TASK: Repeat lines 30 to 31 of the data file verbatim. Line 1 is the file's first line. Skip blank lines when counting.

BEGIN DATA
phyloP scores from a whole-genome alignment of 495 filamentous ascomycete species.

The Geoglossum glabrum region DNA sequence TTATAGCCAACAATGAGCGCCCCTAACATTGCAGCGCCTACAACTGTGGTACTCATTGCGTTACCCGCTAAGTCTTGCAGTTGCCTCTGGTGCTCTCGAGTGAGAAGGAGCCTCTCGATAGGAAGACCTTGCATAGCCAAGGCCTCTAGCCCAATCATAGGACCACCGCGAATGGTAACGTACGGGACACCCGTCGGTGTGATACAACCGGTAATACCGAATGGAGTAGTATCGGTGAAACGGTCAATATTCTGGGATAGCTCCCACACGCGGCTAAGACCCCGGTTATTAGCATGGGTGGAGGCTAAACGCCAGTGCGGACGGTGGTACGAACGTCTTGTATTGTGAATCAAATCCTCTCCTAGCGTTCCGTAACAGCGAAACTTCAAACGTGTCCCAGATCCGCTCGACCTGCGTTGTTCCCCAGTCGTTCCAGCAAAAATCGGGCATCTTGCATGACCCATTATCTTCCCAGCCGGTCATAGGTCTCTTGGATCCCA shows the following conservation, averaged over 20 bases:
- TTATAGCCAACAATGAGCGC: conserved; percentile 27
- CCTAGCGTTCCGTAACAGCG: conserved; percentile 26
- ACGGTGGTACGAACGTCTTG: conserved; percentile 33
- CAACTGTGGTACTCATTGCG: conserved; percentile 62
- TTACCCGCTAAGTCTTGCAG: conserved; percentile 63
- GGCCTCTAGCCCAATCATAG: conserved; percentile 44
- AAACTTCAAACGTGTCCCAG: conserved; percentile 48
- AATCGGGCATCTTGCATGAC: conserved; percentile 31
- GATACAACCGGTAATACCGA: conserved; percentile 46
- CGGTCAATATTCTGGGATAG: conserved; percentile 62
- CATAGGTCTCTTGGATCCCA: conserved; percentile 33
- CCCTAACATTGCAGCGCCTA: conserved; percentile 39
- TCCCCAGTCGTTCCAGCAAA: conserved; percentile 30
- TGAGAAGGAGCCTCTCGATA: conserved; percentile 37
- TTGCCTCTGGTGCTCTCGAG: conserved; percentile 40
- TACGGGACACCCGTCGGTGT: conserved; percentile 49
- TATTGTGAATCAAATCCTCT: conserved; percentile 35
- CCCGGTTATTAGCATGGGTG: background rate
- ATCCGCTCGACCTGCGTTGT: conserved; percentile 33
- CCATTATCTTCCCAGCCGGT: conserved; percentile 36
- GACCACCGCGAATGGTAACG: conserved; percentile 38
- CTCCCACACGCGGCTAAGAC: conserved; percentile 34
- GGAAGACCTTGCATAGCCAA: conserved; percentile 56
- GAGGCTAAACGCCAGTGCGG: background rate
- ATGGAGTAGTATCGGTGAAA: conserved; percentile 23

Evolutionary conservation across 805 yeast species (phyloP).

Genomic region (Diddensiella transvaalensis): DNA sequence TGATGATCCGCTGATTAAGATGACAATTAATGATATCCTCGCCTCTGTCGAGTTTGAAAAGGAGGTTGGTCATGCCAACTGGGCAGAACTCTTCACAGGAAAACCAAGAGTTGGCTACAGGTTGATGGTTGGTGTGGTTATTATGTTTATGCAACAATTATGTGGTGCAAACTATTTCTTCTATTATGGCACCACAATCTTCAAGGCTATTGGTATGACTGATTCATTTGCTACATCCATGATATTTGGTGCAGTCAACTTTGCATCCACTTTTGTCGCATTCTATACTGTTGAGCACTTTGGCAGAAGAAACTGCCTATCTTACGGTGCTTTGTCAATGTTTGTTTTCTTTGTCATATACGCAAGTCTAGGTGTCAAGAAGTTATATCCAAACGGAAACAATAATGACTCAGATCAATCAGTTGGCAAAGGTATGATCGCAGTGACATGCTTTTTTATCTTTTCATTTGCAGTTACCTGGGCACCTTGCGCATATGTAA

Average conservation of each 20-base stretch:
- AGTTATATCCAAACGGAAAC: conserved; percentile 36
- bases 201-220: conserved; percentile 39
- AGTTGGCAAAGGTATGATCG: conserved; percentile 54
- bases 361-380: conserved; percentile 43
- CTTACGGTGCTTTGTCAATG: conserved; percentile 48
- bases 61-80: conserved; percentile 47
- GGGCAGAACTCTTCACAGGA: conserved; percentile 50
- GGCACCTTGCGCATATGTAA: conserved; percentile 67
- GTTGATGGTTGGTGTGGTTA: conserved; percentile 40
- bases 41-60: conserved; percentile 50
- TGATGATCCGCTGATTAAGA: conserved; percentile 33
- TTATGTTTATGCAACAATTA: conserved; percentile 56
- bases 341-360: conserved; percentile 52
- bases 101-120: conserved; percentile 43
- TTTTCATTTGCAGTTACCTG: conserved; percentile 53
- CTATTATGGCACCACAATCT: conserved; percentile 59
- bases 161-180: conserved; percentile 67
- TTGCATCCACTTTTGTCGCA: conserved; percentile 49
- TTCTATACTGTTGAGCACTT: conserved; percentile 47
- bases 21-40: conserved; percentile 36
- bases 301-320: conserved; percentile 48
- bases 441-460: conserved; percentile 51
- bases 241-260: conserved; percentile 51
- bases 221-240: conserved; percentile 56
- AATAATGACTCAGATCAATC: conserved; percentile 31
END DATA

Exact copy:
Average conservation of each 20-base stretch:
- AGTTATATCCAAACGGAAAC: conserved; percentile 36